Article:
Recently a disturbance in Lesotho caused only a slight flurry in the region. Soon everyone went about their business without much discussion about the so-called coup. But in Maseru there is still a distinct nervousness and some unresolved issues. The Journalist correspondent Tim Knight is in the capital brushing shoulders with dubious peace keepers.

My first war is fifty-five years ago in the Congo.
Trillions of dollars involved. Unknown thousands of people killed.
I’m 24 years old, certain I’m immortal.
The Congo is great for my journalistic career.

Fifty-five years later I’m covering this almost-war in Lesotho.
Mostly just politics involved. Only one person killed.
I’m 76 years old, my body tells me I’m not immortal any more.
And anyway, there’s too little time left to worry about my journalistic career.

Here’s a timeline of what it seems to be all about next door to us in Lesotho after what might or might not have been an attempted coup.

A couple of years ago, the politicians form a coalition government. Very unusual for Africa.
Maybe that’s why the coalition falls apart earlier this year.
When that happens, as is customary in democracies, the opposition politicians demand a new election.
But to everyone’s surprise, the Prime Minister simply closes Parliament and proceeds to run the kingdom more or less all by himself.
Which mightily pisses off all the other politicians. Particularly the deputy prime minister who had hopes of his own.
Then, at the end of August, to everyone’s even greater surprise, the prime minister fires the general commanding the Lesotho army and appoints the general’s deputy to the job.
But the fired general refuses to quit.

Instead, he takes to the mountains with a bunch of his best soldiers and lots of guns.
The prime minister, apparently taking this as an omen, ups and flees across the border to South Africa.
Once in Gauteng, he announces he’s there because the Lesotho army wants to kidnap him and force his resignation.
So suddenly, Lesotho has no prime minister. But it does have two much-beribboned commanding army generals with lots of guns.
It gets murkier.

The day after the prime minister does his cross-border trip, soldiers raid three Maseru police stations, and seize a load of weapons.
According to the usual unreliable reports, they think the police are supplying unnamed rebels with guns and they have to prevent a civil war.
During the raid, one of the cops does his duty as he sees it, refuses to hand over police guns to the soldiers. He’s shot and killed — likely the only hero in all this sorry affair.

This is where the the feckless Southern African Development Community (SADC) is called in, presumably to prevent civil war and persuade the politicians to do the right thing.
Whatever it is.
Guess who the SADC sends to Maseru to gain the trust of the squabbling Basotho and help solve their constitutional crisis?
None other than the Big Two most untrustworthy politicians in our part of the world, Robert Mugabe and Jacob Zuma.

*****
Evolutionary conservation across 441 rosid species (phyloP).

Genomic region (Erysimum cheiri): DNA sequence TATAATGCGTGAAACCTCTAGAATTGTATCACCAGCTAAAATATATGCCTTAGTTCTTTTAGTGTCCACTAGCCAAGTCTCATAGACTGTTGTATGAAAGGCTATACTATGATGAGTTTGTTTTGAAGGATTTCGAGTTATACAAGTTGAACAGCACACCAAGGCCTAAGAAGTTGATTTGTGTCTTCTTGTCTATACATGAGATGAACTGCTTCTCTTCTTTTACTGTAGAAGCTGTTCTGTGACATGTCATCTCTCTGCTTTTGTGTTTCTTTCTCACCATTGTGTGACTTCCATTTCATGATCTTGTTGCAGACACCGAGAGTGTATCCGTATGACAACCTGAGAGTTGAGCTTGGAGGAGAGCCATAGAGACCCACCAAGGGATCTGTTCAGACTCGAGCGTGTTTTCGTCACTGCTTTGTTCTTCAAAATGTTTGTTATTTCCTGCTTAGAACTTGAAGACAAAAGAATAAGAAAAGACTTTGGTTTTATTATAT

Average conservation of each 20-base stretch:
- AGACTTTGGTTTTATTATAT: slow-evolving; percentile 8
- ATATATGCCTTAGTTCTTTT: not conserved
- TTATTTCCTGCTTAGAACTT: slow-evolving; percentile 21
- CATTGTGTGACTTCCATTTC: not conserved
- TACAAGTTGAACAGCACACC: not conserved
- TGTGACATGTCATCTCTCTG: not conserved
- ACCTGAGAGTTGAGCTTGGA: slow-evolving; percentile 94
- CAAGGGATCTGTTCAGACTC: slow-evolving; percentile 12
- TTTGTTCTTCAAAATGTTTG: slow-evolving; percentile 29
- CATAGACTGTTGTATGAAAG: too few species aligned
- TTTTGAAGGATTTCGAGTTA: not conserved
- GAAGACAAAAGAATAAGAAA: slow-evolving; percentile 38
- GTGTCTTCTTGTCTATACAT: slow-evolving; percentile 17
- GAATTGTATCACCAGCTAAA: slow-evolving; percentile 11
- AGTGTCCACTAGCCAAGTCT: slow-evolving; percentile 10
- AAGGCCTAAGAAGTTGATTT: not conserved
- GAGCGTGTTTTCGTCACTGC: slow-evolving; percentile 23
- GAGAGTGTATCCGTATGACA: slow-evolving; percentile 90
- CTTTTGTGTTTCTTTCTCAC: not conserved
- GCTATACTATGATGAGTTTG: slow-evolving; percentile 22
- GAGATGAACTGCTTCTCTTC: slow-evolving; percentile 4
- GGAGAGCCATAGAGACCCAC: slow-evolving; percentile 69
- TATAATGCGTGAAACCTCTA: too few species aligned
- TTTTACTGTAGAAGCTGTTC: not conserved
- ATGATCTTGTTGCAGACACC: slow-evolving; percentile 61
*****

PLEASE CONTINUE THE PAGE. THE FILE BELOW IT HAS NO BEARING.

Not unexpectedly, Mugabe and Zuma fail to win anyone’s trust.
So guess who the SADC sends next?
It’s the politician who in the past few months has gone from the likely most-trusted presidential candidate in the next South African election all the way to winner of the “Just Like All The Rest of Them” award.
Think Marikana.
Think billions of rand.
Think Cyril Ramaphosa. A man nobody here in Maseru seems to trust any more than they do Mugabe and Zuma.
And to guard the kingdom’s politicians, the SADC sends more than a hundred police from neighbouring countries.
Their job is to protect all the important people here who need protection.
From what and from who, nobody can quite explain.

Now, the mountain Kingdom of Lesotho is Africa’s only constitutional monarchy.
And being a monarchy, you’d think the king might have something to say about all this.
After all, he’s one of the world’s richest monarchs in one of the world’s poorest nations. So presumably he does something to earn his luxurious keep.
But kings don’t lead soldiers into battle any more. And it seems kings don’t even feel the need to reassure their loyal subjects that all will be well when night falls while warring generals roam the land.
So not a word from His Majesty King Letsie lll, direct descendent of the great statesman-warrior Moshoeshoe, who unites the local tribes to defy the mighty Shaka Zulu and is the revered father of Lesotho.

Now to bring you right up to date.
A month after all this confusion starts, nobody here seems to know which conspiracy theory to believe.
Is it really an attempted coup?
If so, in favour of which politicians? And what, if anything, is the role of the king? And his younger brother, Prince Seiso?
Your guess is just as good as mine.
Meanwhile, the prime minister is back in Maseru under SADC police guard.
Ramaphosa is back too, still trying to persuade the politicians to re-open Parliament.
The renegade military commander is still somewhere up there in the mountains with his men and guns (although he’s been spotted in Maseru.)
The Americans have issued a travel alert warning their nationals to stay away from the dangers of Lesotho.
Even so, you can drive around Maseru and no men with guns — and certainly no sense of humour — will stop and search you at roadblocks.
My hotel is full of very large men with shaved heads who refuse to chat in the lift. Not even “good morning”. Many carry submachine guns and wear badges that say “Police” but don’t necessarily disclose where in Southern Africa they come from.
The man in the room next to me wears a small South African flag on his shoulder and the word “EXPLOSIVES” very large on the back of his military jacket.
And the hotel has just put notices on all the elevators: